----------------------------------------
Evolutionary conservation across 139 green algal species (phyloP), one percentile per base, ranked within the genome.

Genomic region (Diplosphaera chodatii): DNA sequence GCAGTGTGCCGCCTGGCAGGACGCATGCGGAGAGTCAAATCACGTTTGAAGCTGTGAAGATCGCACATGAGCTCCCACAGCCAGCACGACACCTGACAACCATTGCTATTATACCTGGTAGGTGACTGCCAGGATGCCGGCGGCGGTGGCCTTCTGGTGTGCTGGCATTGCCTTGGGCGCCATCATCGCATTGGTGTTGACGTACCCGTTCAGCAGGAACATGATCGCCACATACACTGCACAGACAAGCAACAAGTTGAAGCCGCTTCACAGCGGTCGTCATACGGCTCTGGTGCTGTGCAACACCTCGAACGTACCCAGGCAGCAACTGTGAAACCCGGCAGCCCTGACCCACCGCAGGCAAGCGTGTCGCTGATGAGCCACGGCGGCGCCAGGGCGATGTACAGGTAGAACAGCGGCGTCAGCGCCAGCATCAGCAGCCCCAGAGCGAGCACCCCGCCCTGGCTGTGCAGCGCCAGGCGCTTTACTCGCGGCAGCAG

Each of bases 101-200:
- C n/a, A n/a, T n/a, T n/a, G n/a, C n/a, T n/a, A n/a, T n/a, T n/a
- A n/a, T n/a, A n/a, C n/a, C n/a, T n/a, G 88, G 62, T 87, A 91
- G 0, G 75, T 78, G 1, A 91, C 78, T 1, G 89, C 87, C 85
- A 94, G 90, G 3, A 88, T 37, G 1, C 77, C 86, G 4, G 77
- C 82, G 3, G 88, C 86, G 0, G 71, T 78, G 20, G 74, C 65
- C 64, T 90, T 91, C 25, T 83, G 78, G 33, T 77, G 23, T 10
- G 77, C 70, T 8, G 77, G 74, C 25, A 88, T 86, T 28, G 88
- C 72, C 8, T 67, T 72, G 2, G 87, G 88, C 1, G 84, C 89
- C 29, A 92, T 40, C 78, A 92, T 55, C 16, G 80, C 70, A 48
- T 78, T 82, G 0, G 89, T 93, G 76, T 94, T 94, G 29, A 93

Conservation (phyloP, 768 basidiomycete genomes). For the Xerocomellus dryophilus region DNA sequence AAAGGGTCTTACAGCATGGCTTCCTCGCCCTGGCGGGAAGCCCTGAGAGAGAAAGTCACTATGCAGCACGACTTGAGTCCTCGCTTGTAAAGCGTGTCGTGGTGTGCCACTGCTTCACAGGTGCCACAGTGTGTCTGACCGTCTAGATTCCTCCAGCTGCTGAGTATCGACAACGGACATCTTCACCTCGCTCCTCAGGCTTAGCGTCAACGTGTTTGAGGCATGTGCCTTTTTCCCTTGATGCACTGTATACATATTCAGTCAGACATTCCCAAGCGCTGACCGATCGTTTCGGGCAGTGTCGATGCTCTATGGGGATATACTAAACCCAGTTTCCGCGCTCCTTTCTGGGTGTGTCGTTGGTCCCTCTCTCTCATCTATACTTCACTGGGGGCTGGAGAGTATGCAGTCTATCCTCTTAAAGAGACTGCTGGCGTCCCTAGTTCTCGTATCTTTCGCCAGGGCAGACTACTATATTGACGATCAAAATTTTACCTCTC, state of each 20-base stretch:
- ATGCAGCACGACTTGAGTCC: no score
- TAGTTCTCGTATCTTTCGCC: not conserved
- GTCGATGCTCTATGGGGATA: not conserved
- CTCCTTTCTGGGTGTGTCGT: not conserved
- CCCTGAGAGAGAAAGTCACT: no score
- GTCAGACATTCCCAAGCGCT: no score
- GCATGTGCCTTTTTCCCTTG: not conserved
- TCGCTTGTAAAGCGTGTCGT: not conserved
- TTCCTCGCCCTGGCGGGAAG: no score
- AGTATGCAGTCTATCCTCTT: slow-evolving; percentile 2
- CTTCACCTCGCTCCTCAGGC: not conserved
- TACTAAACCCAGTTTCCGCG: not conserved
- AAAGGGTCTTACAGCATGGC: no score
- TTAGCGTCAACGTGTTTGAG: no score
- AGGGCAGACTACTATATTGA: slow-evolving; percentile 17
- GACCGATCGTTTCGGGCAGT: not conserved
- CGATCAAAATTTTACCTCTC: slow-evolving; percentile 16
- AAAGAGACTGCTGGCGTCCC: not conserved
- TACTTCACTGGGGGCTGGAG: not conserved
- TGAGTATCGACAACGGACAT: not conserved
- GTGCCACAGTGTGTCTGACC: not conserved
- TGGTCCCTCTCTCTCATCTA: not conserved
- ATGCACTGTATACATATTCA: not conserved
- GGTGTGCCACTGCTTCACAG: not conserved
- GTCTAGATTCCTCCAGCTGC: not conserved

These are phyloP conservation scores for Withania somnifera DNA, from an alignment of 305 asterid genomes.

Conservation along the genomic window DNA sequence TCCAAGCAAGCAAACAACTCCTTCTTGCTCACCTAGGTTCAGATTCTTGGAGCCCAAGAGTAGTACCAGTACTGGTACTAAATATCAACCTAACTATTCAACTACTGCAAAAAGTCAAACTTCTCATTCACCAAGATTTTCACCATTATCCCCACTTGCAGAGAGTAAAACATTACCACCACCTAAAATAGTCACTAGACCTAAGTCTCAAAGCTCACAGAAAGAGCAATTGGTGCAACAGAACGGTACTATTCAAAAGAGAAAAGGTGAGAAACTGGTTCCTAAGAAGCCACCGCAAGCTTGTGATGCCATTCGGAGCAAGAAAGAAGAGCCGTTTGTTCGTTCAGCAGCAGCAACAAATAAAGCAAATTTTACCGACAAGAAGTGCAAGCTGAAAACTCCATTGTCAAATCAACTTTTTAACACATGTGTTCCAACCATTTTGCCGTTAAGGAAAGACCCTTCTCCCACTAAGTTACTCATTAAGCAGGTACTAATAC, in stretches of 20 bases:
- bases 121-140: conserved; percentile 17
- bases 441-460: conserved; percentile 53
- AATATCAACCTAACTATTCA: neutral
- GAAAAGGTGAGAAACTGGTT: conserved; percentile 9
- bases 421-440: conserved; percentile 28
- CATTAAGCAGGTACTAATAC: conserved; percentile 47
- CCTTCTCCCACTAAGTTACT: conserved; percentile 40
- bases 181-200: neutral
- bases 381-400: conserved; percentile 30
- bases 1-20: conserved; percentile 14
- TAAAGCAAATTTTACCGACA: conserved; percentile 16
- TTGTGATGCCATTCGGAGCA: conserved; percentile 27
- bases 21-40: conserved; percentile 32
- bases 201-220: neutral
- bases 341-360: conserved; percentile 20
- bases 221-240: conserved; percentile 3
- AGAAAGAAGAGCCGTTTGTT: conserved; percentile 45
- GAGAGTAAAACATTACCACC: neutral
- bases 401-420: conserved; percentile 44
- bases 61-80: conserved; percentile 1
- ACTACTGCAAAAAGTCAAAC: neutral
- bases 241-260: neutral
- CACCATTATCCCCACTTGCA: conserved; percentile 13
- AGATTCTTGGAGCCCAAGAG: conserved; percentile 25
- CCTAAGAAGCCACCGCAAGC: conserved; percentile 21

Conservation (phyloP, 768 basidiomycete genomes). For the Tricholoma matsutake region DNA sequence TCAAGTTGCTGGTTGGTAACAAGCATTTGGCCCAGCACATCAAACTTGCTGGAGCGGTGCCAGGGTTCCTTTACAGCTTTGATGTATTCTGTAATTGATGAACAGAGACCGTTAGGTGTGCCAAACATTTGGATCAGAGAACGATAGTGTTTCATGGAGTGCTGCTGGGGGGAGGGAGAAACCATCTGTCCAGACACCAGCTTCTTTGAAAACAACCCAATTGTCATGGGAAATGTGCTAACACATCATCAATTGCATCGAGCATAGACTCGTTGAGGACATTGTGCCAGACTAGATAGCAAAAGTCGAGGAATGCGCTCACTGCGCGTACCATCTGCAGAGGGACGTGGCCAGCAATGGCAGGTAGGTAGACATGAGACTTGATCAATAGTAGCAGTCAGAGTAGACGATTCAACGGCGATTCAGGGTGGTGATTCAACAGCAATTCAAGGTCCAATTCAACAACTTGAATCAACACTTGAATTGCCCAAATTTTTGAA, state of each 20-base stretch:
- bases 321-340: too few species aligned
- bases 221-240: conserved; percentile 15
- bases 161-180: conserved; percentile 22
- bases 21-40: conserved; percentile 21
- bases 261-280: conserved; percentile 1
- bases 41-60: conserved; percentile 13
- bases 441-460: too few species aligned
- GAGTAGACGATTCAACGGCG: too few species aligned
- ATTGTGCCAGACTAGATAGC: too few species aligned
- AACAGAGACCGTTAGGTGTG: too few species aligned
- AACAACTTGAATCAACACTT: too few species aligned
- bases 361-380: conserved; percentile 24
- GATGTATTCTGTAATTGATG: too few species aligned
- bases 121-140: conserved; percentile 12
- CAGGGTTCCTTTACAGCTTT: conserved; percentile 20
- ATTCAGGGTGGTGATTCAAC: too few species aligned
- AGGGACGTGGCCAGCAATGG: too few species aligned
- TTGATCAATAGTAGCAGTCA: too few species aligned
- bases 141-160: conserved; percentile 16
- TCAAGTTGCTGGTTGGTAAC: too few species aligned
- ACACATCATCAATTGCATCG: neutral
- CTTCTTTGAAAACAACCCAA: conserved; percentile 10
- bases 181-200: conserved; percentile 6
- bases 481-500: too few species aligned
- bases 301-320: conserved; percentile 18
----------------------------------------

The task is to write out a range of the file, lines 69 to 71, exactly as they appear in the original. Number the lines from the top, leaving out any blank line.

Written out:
- bases 221-240: conserved; percentile 15
- bases 161-180: conserved; percentile 22
- bases 21-40: conserved; percentile 21